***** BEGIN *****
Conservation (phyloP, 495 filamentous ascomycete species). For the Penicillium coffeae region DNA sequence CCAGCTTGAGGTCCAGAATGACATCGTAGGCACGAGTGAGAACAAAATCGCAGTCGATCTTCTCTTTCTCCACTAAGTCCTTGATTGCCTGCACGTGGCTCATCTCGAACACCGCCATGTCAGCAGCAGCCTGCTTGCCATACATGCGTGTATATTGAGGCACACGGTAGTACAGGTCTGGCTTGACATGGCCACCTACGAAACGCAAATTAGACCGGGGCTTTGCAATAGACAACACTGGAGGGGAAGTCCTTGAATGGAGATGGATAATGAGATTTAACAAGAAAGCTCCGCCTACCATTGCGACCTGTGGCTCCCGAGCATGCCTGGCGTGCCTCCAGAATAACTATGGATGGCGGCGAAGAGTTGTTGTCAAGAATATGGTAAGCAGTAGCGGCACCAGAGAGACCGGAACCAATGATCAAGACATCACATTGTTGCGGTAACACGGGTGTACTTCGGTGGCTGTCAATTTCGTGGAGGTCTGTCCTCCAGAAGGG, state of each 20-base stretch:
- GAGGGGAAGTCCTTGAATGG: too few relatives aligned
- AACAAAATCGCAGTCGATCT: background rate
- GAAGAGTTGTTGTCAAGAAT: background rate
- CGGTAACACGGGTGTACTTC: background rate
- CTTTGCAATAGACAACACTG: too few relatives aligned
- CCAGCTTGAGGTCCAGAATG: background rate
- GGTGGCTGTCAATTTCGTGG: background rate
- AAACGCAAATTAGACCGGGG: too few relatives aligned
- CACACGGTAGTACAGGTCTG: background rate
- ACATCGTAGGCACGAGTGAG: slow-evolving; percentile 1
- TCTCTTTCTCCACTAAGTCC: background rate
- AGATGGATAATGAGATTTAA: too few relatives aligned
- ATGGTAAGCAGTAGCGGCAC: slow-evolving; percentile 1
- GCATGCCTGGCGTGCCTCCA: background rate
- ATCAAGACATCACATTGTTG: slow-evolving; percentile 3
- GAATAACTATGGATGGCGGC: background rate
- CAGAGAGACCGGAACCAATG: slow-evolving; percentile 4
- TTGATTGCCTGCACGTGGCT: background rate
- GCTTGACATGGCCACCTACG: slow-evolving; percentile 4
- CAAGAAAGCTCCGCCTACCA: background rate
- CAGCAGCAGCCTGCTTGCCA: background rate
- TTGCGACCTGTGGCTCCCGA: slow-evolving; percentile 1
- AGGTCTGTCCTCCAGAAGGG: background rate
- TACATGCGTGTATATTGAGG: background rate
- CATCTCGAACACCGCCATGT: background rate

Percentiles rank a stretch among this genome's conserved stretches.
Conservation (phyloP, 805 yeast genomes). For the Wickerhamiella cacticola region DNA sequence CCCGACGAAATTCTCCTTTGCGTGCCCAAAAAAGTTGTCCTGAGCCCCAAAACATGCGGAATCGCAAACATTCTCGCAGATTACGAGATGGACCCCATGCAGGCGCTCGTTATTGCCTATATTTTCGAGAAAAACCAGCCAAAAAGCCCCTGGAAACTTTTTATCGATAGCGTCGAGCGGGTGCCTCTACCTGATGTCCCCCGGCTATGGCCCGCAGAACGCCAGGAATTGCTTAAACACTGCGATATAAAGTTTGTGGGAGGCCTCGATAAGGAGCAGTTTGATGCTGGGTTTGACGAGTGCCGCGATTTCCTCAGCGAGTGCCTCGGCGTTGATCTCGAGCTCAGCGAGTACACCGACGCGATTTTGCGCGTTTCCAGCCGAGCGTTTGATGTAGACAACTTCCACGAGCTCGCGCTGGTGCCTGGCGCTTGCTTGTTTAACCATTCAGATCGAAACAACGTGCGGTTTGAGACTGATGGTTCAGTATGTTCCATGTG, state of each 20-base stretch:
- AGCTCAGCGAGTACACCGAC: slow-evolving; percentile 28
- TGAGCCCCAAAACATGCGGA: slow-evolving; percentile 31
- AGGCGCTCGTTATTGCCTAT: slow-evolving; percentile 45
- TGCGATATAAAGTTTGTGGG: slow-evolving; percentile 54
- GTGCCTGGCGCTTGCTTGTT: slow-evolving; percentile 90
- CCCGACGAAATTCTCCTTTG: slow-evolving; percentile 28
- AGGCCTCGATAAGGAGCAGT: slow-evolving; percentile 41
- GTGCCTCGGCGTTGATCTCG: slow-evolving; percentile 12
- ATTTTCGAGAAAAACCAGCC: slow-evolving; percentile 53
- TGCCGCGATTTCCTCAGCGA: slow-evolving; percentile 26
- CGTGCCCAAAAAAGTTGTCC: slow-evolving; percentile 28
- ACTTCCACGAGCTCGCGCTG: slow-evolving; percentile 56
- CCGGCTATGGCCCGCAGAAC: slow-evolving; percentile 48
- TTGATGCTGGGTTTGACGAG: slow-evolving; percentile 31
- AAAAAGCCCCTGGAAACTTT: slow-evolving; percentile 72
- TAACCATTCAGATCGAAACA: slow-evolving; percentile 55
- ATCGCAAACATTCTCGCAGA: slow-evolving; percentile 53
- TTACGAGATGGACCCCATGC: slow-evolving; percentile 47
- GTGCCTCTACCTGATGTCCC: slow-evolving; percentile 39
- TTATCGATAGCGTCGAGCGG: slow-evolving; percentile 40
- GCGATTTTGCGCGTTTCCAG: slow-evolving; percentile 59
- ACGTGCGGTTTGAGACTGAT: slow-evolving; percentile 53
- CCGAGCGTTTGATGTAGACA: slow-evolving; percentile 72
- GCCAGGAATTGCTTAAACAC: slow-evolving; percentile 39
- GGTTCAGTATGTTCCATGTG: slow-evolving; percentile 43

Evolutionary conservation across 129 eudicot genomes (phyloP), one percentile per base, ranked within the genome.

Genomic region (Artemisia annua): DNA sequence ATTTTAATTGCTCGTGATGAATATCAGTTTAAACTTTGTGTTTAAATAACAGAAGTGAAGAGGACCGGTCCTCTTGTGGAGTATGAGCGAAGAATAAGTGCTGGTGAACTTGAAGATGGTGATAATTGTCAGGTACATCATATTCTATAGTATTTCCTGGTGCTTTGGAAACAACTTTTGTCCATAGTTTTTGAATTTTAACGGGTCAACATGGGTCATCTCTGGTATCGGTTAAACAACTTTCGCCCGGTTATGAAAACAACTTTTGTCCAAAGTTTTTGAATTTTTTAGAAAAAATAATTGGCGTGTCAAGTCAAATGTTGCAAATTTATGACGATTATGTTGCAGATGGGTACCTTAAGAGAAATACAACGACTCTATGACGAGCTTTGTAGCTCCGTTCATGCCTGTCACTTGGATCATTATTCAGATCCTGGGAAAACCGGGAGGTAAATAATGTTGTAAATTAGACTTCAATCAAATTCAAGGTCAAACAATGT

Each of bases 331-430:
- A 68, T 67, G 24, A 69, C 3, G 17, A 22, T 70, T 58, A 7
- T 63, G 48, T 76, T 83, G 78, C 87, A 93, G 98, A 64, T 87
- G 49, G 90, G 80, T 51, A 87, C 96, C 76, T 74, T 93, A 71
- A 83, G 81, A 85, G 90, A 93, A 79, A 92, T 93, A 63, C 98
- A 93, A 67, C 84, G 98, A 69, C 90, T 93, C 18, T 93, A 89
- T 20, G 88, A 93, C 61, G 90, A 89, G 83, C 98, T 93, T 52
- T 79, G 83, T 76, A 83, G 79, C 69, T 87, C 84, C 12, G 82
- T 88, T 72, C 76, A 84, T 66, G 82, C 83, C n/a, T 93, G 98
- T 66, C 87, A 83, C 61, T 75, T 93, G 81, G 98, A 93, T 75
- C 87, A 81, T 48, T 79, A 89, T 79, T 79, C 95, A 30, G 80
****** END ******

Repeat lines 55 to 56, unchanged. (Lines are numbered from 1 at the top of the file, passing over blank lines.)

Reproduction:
Genomic region (Artemisia annua): DNA sequence ATTTTAATTGCTCGTGATGAATATCAGTTTAAACTTTGTGTTTAAATAACAGAAGTGAAGAGGACCGGTCCTCTTGTGGAGTATGAGCGAAGAATAAGTGCTGGTGAACTTGAAGATGGTGATAATTGTCAGGTACATCATATTCTATAGTATTTCCTGGTGCTTTGGAAACAACTTTTGTCCATAGTTTTTGAATTTTAACGGGTCAACATGGGTCATCTCTGGTATCGGTTAAACAACTTTCGCCCGGTTATGAAAACAACTTTTGTCCAAAGTTTTTGAATTTTTTAGAAAAAATAATTGGCGTGTCAAGTCAAATGTTGCAAATTTATGACGATTATGTTGCAGATGGGTACCTTAAGAGAAATACAACGACTCTATGACGAGCTTTGTAGCTCCGTTCATGCCTGTCACTTGGATCATTATTCAGATCCTGGGAAAACCGGGAGGTAAATAATGTTGTAAATTAGACTTCAATCAAATTCAAGGTCAAACAATGT

Each of bases 331-430: